As human beings we have a deep-seated desire to explain natural and social phenomena. We have an in-built search mechanism which looks for causation in order to explain the world around us. For example, the US stock market declined on the day after Obama's election. Why? Most people connected the two events, but the two may have been totally unrelated. Another example can be found in today's Metro where it is claimed that crime falls and birth rates go up in Mexico City whenever Javier Hernandez is playing for Manchester United. These may simply be crude correlations and there may be no causation whatsoever. It requires rigorous statistical testing to demonstrate correlation never mind causation!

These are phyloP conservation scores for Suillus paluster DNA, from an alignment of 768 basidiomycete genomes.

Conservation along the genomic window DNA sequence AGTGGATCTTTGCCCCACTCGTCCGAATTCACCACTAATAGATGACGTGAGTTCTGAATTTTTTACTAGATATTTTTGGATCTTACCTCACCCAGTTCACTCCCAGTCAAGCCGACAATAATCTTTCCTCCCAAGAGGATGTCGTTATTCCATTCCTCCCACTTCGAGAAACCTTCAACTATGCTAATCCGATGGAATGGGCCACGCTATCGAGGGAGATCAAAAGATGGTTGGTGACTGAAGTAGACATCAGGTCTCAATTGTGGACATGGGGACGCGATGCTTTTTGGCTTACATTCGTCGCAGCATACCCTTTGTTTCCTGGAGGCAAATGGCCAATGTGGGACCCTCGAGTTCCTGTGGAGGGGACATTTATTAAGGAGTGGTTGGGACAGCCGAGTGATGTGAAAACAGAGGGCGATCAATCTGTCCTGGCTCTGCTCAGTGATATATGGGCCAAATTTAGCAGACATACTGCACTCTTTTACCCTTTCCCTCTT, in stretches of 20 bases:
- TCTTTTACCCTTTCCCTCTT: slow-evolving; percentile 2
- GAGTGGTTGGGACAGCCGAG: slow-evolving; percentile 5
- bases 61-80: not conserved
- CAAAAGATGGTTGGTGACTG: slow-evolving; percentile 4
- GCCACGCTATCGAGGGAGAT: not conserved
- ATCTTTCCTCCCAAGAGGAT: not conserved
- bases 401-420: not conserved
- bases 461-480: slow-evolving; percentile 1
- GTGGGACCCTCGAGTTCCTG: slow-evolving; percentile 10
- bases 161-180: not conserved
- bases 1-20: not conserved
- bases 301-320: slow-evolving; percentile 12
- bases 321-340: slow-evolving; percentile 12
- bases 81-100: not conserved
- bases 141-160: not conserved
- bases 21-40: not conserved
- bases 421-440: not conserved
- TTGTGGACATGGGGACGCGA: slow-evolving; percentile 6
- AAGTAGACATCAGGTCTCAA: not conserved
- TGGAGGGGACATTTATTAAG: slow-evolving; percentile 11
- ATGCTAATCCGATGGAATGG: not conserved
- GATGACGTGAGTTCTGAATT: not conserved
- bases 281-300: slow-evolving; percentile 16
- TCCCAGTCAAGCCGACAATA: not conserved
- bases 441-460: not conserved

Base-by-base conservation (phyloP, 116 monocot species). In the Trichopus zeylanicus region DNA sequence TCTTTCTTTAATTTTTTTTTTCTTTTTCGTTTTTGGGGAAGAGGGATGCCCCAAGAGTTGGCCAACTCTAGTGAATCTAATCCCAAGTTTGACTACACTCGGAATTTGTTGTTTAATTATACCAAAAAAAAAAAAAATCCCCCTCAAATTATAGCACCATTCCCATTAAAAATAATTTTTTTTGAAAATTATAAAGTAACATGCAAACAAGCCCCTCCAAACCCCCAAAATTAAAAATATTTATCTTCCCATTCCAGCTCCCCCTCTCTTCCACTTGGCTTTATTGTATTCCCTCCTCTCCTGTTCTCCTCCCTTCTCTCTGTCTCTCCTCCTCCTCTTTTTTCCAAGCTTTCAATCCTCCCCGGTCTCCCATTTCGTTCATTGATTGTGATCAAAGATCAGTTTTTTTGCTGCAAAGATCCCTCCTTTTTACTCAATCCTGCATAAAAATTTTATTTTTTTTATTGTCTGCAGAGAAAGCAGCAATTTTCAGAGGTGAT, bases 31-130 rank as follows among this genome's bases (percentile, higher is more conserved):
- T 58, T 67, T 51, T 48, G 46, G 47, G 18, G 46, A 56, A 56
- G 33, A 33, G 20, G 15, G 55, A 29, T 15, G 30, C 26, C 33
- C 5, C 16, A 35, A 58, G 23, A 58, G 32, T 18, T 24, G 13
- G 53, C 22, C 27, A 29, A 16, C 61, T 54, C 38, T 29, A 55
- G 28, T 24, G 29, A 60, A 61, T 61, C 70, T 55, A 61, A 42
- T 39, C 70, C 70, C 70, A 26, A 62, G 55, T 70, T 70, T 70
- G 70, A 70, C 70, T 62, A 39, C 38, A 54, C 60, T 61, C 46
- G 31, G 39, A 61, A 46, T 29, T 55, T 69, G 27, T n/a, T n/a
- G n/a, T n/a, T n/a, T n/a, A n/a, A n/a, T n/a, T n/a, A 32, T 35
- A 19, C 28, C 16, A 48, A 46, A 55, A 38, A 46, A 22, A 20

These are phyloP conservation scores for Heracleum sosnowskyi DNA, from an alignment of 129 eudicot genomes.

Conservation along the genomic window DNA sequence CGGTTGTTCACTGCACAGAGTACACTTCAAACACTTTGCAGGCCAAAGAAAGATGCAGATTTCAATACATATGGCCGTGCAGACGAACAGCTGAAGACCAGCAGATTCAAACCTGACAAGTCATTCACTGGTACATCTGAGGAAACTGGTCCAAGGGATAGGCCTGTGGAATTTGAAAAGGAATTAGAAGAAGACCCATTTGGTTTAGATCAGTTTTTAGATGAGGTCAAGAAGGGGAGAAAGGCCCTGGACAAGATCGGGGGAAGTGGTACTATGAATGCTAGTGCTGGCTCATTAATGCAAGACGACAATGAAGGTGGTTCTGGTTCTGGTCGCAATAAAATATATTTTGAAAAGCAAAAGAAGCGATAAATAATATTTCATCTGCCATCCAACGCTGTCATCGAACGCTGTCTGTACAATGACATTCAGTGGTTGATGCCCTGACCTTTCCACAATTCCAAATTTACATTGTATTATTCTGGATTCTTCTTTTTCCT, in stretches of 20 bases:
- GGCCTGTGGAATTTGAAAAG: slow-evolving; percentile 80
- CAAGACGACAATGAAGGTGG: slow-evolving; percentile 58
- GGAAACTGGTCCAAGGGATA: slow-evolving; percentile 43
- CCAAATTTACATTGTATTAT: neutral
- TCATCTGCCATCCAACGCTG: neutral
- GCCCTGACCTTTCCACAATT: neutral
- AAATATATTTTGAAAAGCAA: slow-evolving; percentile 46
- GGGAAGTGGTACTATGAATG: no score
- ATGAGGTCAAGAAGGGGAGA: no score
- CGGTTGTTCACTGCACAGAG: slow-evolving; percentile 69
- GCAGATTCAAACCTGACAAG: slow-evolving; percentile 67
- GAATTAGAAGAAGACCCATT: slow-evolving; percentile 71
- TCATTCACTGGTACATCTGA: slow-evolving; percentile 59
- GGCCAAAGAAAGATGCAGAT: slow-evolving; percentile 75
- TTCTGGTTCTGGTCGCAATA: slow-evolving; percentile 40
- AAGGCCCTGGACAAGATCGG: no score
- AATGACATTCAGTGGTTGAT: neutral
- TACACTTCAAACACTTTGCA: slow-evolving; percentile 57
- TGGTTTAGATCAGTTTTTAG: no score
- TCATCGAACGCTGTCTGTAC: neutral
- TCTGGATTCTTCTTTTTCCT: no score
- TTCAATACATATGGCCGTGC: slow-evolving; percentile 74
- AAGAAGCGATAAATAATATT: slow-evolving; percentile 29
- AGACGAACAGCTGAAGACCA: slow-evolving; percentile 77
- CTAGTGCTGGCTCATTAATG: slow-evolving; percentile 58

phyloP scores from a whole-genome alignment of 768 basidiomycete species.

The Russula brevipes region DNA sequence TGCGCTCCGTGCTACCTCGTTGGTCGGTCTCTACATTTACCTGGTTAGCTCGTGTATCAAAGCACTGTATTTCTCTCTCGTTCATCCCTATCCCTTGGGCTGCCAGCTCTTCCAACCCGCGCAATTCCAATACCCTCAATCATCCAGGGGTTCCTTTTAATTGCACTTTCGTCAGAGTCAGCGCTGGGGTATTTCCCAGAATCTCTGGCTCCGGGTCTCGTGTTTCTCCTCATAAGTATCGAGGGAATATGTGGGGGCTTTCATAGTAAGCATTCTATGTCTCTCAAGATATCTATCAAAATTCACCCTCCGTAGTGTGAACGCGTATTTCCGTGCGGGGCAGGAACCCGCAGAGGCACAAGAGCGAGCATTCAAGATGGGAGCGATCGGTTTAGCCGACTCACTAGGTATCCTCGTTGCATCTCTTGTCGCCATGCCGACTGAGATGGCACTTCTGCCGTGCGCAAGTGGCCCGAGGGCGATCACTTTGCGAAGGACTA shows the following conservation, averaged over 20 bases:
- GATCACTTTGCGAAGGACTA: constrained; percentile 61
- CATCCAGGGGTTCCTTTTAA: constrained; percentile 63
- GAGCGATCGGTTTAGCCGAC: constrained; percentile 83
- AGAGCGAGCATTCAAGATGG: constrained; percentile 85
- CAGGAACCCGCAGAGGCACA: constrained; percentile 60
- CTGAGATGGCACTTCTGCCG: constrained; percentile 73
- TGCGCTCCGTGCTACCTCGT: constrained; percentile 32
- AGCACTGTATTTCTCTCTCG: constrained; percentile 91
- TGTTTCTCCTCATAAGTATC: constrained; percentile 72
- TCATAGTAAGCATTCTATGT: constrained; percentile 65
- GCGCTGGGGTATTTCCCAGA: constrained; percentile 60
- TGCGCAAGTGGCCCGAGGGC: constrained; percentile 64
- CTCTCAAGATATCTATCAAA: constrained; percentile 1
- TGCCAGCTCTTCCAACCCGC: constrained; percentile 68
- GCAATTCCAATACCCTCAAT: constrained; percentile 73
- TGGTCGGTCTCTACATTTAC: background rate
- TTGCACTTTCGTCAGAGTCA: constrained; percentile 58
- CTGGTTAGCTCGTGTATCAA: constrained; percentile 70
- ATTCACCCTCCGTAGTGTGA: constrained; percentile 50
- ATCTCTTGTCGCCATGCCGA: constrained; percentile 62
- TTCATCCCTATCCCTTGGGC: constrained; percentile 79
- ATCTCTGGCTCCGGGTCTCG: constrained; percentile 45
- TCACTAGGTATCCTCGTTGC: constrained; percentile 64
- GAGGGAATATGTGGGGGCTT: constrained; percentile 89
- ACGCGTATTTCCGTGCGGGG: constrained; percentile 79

The Berkeley Earth Project , an independent study of global warming, has found that the earth has become a degree warmer over the past half century. However, the statistical uncertainty surrounding pre-1920 estimates makes it very hard to say much about long-term trends - click here for graph . This is one of my concerns with the global warming debate - we simply don't have trustworthy long-run data which looks at temperature changes over the last millennium (or two). My second concern with the global warming debate is that it is very hard to prove any sort of casual link between global warming and human activity. The scientists may be able to show correlation between global warming and our production of carbon dioxides etc., but correlation is not causation. My third concern with the debate is that those who are sceptical or agnostic are stereotyped as flat-earthers or intellectually-challenged crackpots. This only stifles debate and the progress of science itself.